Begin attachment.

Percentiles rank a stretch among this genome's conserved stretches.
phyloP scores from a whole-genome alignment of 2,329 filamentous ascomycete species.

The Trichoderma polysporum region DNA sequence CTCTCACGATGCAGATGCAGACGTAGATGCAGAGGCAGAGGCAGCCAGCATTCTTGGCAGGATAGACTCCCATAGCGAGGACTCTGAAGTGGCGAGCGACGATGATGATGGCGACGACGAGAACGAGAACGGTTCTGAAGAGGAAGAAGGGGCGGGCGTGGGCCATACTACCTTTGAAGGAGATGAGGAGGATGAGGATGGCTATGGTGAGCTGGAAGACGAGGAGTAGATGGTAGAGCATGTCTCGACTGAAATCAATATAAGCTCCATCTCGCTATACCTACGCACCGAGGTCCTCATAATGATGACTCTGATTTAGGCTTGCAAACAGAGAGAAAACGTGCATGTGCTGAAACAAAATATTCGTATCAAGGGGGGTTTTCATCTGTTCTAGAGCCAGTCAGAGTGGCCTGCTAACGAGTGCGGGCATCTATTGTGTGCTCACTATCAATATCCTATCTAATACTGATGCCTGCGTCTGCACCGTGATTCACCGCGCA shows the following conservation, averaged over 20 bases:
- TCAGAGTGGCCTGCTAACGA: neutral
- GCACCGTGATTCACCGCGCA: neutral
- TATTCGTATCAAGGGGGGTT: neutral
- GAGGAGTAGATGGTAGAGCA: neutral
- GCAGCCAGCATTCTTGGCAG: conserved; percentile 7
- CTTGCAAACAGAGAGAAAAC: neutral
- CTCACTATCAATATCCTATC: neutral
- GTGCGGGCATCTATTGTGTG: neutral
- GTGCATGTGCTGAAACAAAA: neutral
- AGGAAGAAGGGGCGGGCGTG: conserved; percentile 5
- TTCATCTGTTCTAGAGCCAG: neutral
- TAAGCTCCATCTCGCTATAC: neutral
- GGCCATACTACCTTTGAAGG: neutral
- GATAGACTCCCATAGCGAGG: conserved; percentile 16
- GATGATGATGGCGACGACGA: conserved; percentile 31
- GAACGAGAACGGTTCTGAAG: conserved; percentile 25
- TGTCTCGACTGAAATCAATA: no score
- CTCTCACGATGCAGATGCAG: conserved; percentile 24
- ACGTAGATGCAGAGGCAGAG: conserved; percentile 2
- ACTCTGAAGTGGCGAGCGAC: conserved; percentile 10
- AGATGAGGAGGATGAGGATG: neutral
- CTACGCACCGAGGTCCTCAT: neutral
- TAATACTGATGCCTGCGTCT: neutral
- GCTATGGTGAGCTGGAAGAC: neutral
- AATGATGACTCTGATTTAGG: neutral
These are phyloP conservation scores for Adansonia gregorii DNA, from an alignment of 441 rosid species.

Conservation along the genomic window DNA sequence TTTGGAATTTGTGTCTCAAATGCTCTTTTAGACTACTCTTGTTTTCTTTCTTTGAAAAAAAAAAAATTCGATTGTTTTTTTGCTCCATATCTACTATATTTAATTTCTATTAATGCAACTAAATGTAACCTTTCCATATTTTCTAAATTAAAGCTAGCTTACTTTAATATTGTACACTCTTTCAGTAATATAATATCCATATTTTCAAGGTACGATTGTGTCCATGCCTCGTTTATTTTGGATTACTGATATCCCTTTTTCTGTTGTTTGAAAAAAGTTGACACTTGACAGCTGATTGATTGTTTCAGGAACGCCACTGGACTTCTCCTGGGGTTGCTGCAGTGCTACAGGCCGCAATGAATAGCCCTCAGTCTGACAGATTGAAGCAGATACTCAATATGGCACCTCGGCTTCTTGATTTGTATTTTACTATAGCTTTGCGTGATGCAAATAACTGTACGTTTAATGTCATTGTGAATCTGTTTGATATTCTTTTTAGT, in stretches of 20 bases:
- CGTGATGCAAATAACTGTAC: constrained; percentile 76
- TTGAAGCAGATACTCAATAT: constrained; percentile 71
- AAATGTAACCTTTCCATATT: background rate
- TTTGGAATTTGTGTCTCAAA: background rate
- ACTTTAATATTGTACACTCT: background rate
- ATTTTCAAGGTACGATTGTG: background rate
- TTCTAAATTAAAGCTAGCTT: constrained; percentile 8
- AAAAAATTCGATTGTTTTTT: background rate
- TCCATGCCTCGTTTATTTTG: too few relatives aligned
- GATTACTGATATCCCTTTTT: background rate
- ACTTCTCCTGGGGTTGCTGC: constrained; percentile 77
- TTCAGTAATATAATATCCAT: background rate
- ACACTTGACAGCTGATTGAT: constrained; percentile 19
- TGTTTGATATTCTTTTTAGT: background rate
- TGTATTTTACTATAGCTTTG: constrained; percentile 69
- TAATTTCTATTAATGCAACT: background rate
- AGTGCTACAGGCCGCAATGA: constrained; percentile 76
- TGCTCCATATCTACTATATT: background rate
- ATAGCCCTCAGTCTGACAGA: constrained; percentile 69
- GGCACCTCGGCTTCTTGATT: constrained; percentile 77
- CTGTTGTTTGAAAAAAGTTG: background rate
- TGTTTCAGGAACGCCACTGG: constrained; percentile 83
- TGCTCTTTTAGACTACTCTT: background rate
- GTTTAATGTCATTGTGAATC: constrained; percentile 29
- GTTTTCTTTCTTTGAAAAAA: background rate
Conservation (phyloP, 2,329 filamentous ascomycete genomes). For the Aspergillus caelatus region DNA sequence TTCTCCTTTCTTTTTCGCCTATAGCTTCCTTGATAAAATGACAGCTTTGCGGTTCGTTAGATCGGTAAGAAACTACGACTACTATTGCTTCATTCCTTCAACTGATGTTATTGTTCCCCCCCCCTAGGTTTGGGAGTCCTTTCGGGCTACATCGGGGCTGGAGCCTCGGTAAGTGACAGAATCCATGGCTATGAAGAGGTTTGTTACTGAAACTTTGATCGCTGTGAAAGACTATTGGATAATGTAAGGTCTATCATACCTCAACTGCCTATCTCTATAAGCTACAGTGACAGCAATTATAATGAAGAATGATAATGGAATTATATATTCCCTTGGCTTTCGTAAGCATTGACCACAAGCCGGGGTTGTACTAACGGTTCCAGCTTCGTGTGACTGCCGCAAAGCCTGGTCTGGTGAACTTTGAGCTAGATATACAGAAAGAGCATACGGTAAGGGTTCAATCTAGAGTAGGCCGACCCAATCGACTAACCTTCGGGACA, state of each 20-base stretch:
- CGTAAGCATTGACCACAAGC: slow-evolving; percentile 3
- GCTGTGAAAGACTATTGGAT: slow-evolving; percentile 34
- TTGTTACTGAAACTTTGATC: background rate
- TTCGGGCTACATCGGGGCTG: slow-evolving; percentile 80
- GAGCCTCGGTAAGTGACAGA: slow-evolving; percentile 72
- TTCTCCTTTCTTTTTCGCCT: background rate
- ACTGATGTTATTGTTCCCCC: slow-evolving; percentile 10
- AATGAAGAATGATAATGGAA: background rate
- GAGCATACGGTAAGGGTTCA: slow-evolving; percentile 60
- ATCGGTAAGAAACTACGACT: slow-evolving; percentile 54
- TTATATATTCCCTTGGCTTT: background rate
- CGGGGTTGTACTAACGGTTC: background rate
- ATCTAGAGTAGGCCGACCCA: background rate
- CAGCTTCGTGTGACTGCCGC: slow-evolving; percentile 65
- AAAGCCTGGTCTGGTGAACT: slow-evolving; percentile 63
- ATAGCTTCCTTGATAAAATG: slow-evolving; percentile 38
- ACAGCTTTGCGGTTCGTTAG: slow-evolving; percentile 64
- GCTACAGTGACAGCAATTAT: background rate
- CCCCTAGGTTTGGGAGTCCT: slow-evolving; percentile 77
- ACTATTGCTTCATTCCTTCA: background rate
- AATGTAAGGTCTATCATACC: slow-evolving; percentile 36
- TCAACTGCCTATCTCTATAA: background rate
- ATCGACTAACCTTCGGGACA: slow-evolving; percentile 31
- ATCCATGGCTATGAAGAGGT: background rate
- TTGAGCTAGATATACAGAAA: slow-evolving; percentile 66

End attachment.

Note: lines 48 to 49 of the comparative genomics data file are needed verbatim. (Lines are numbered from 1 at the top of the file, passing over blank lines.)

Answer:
- TGCTCCATATCTACTATATT: background rate
- ATAGCCCTCAGTCTGACAGA: constrained; percentile 69